6 04 2010

The Riley Guide defines self-assessment as, “a process by which you learn more about yourself — what you like, what you don’t like, and how you tend to react to certain situations.” After almost three months of blogging, I’ve certainly gained a better understanding of what I like and don’t like – and what concepts in the worlds of education, arts, and technology interest me the most and the least. The professor who gave me the initiative to first create this blog commented on one of my earliest posts, that blogging could be “the ideal creative vehicle” for me. And honestly, blogging has become this for me. Blogging has allowed me to combine my love for research with my love for writing and creative ideas, and gather the information I learn and enjoy in an organized fashion. I’ve learned a great deal through the writing and research that I’ve done specifically for this blog – along with constantly learning from other’s blogs and from the comments and conversations I’ve had from my blogs (and theirs).

As much as I’ve been keeping up with my blog because I knew my professor and fellow classmates would be reading it, I’ve also  (and mostly) been keeping up with it out of my own desire to research, learn, gather, organize and write about the topics that interest me. And this enjoyment and excitement that I would say I find in blogging is one of the main factors that allows me to give myself an A in my overall assessment of my own blog.  However, this is my one bit of a disclaimer before entering into my self-assessment: I invested the time I did into my blog for myself, my own enjoyment and my own creative interests, far more than I did for any external forces or reasons (professors, class mates, grades etc).

Jesse North wrote in her most recent post, “In a way I feel like I’m posting an inner-most secret of mine all over my blog by doing this, but alas, it must be done.  Here goes nothing!” I must say that I completely understand her here, and will admit that it’s taken me the entire week to mentally accept giving these statistics away. It was not until I reasoned and came to the conclusion that this way the easiest way to share these things with my professor, that I am finally writing this.

Statistically speaking, as of 11:50am on April 6 (today) I’ve had 504 total views of my blog, and 29 on the busiest day, March 26, 2010. You can see this in the chart(s) below – along with the Stats breaking my blog views into per day, per week and per month.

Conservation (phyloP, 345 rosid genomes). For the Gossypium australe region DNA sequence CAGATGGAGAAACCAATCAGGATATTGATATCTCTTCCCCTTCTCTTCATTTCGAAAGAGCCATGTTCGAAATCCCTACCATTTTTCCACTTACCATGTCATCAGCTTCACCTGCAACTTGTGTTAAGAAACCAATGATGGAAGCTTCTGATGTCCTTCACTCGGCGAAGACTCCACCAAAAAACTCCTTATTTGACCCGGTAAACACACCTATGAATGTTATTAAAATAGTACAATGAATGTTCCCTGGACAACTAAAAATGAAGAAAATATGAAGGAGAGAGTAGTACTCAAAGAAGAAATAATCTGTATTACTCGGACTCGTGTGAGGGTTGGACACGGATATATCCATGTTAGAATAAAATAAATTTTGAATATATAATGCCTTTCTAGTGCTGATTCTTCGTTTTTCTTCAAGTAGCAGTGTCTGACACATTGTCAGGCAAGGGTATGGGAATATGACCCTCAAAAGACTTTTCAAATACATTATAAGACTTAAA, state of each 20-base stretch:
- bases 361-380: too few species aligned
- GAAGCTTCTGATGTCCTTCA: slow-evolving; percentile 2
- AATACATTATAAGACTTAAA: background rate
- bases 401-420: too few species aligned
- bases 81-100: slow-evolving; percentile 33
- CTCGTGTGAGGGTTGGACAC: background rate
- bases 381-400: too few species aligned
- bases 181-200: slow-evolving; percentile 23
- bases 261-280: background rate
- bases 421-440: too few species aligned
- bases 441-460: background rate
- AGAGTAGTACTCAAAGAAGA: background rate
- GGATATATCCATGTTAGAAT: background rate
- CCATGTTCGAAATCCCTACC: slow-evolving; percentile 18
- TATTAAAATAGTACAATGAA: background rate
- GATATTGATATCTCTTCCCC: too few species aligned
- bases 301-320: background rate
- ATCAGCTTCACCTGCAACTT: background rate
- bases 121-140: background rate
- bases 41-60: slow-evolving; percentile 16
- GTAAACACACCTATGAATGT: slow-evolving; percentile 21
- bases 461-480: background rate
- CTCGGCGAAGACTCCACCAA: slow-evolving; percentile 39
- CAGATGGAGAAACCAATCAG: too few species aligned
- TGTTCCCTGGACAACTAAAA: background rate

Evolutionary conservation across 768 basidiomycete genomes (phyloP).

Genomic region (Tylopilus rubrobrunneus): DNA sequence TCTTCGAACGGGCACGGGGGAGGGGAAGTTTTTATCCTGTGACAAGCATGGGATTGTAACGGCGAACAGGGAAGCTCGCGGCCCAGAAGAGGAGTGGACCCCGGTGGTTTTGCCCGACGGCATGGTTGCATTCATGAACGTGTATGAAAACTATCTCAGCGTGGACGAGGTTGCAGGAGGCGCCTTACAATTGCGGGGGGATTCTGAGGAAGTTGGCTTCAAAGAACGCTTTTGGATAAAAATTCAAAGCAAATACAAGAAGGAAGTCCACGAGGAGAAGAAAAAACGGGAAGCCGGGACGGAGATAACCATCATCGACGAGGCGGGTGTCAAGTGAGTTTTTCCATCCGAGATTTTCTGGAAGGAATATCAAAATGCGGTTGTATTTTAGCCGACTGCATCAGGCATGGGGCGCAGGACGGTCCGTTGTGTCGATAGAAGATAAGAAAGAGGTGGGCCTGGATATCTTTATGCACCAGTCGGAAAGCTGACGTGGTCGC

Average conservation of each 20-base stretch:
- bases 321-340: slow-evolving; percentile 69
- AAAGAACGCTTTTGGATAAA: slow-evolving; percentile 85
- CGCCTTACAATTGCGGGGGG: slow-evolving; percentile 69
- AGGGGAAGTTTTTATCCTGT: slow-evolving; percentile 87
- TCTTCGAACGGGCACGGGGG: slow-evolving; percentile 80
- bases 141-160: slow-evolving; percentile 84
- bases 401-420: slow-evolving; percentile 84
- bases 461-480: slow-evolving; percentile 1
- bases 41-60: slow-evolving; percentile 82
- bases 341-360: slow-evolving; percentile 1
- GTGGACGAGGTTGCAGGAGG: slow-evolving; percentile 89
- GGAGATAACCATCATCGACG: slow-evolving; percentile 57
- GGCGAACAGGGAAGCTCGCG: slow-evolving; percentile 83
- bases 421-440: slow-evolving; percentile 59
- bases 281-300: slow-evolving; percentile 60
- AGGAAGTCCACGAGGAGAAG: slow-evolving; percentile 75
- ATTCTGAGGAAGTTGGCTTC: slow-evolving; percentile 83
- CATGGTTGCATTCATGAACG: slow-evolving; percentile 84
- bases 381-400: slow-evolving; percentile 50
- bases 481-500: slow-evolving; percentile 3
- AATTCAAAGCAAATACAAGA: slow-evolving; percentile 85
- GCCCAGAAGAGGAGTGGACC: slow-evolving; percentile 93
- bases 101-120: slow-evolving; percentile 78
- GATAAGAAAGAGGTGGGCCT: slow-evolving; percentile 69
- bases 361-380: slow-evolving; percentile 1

In the last three months I’ve posted 12 times, and from that, 20  comments were generated. As seen in the chart below – on my most popular blog pages – my home page was my most looked at page, followed by my About me, my passions, my words page, followed by my blog entitled Listen deeply: tell digital stories page, and then Writing out of the blog rut, and so on:

In her blog on self-assessment, Jessie Bindrim wrote, “Now here’s the zinger of the self assessment, quality. More specifically, what makes a quality post?” Besides my first one or two posts, I feel that the majority of my posts were of a high quality and rather lengthy. Rather than writing many short posts, I found more satisfaction in writing deeper and longer posts only once or twice a week, but packing them with several hours of research and information. As mentioned in my first two paragraphs of this post, my self-discipline over the last three months has been what I consider excellent, due to the enjoyment, feelings of accomplishment, amount learned etc. I’ve received from working with my blog. I’ve written almost one blog per week. Although I seem to have missed writing a post for two weeks (not in a row), I made up for those weeks by writing two and three posts some weeks.Those posts that stand out to me, were either the ones that generated the most or best comments, or the ones that i enjoyed writing the most:  Writing out of the blog rut, Teachers and/or technology and Storytelling supports learning, imagination, and creativity. My previous blog, Creativity, education, and the future was one of my most enjoyable posts to write so far in terms of research and information, however, it has not generated near as many comments or hits as some of my other posts.